There is this renowned exchange:

GITTES: I want to know what you’re worth—over 10 million?

CROSS: Oh, my, yes.

GITTES: Then why are you doing it? How much better can you eat? What can you buy that you can’t already afford?

Cross eventually tells him, “You see, Mr. Gittes, most people never have to face the fact that at the right time and right place, they’re capable of anything.”

The plot of Chinatown is based loosely on the California water wars of the 1910s and ’20s. During this period, Los Angeles officeholders diverted water from the Owens Valley into the metropolitan area. The water was used to irrigate the San Fernando Valley, large tracts of which had quietly been bought by a secret network. The urban investors profited handsomely at the expense of farmers in the Owens Valley. William Mulholland, superintendent of the city’s Department of Water and Power, led this conspiracy. Mulholland was an inspiration for the character of Mulwray, although the latter is a figure of integrity in Chinatown.

For contemporary audiences, the film no doubt evoked—among other things—the Watergate scandal then seizing the nation’s attention. During the 1972 presidential election, the reelection campaign of Republican President Richard Nixon organized a break-in of offices in the Watergate office building, which served as the Democratic National Committee headquarters. The burglars’ arrest and the subsequent investigations (ongoing during the filming of Chinatown) uncovered enough evidence to justify the impeachment of Nixon for obstruction of justice, abuse of power and contempt of Congress. Rather than face impeachment, Nixon resigned in August 1974, less than two months after the release of Polanski’s film.

The criminality and deception exposed during the Watergate investigations heightened the anti-establishment sentiments that already were prevalent, especially among radicalized youth and important sections of the working class, including striking teachers, longshoremen, autoworkers and others.

Chinatown appeared in an explosive political and social atmosphere, following the winter of 1973–74, which was dominated by the quadrupling of oil prices and the independent truckers’ strike, combined with the unraveling of the widely hated Nixon administration.

Jack Nicholson and Faye Dunaway in Chinatown

The film spoke to these events and a more generally crisis-ridden society, but inevitably through the prism of the filmmakers’ social positions, outlooks and sensibilities. Chinatown is the work of artists who, though not grasping the full significance of these developments, are nevertheless responding sensitively to them.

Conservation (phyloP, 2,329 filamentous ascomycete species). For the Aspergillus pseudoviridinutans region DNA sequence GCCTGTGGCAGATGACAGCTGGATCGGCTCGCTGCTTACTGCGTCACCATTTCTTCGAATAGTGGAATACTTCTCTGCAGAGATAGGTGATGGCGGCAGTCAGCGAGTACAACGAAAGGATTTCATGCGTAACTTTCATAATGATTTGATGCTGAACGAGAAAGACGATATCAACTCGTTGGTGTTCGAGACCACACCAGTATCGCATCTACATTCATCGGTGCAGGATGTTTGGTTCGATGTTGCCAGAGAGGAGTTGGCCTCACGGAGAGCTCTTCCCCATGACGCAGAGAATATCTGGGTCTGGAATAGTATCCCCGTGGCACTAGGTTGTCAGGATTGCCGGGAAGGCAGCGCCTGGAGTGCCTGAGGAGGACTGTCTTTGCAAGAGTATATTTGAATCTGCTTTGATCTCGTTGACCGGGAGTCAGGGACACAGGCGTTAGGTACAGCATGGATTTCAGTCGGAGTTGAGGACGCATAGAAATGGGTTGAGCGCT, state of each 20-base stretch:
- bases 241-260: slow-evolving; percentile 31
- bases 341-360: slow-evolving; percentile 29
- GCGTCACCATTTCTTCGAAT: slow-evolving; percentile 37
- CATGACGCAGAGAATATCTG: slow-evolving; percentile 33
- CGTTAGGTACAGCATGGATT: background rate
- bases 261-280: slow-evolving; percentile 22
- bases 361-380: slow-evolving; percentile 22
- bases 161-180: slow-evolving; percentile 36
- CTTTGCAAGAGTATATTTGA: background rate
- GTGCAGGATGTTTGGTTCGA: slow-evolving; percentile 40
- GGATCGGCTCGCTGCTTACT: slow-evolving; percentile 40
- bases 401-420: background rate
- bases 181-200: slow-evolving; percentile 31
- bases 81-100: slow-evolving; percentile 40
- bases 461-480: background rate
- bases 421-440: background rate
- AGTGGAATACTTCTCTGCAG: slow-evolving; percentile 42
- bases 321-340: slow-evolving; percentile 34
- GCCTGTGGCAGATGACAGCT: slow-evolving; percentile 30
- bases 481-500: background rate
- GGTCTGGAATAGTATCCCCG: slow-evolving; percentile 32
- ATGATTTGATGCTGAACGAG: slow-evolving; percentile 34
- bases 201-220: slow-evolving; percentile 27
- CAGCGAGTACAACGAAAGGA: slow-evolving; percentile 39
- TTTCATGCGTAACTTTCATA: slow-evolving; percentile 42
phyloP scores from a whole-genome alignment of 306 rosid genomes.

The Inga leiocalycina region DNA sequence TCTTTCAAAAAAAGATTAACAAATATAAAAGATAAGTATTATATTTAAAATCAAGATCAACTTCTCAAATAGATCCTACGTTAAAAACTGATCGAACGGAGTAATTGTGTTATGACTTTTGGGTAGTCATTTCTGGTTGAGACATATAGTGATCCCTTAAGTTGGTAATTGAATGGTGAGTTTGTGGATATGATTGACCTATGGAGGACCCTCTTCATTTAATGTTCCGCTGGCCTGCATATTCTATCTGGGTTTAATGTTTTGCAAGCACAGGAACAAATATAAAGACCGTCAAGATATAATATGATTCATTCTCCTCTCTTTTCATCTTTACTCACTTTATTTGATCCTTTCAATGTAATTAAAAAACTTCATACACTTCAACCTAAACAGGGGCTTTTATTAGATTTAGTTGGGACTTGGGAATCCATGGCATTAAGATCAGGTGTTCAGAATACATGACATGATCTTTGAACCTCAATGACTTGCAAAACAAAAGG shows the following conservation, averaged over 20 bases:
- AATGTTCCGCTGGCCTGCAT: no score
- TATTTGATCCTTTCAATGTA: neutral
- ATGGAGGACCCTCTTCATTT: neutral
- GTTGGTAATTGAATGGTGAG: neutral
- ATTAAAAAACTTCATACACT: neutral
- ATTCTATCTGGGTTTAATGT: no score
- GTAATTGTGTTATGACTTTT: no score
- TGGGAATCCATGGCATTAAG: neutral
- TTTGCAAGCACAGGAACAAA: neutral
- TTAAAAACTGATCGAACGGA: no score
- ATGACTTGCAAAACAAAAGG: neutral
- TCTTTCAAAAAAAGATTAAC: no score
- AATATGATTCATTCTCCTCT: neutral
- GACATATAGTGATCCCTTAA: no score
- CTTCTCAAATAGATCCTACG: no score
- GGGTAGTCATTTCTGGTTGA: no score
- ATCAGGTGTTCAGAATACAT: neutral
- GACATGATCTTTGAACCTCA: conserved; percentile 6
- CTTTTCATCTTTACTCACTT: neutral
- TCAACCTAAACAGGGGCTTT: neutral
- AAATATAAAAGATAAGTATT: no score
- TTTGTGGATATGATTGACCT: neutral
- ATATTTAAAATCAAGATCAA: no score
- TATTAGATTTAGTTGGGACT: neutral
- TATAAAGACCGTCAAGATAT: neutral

The Red Scare and the purge of Hollywood that followed World War II cut subsequent generations of filmmakers off from socialist thought. The upsurge of the late 1960s and early 1970s brought about a radicalization among artists, but a radicalization with many contradictions.

Screenwriter Robert Towne set Chinatown in the 1930s presumably to make a connection with the Chandler era, the Depression years, and perhaps out of the belief that contemporary Hollywood had lost qualities that existed in an earlier period. The filmmakers may even have felt that a character like Gittes, a defender of the common man, was more plausibly located in the 1930s.

It is telling, however, that the militant working class of the era makes no appearance in Chinatown. Polanski treats the few workers who do appear with indifference or condescension. Although Chinatown presents an unanswerable indictment of the rich, it also implies that the game is fixed and the best course may be to cut one’s losses. The final mood is one of fatalism and resignation.

Nonetheless, as the World Socialist Web Site noted some years ago in an assessment of Polanski, “The exile from ‘communism,’ Polanski, but an honest artist, with his eyes open, made a meticulously constructed, devastating and deeply felt indictment of American society. One wonders if the political establishment, especially in Los Angeles, ever truly forgave him.”

Time has done nothing to blunt the film’s power. Chinatown speaks viscerally to our sense of horror and injustice in the face of the crisis and bankruptcy of American capitalism, which is far more advanced today.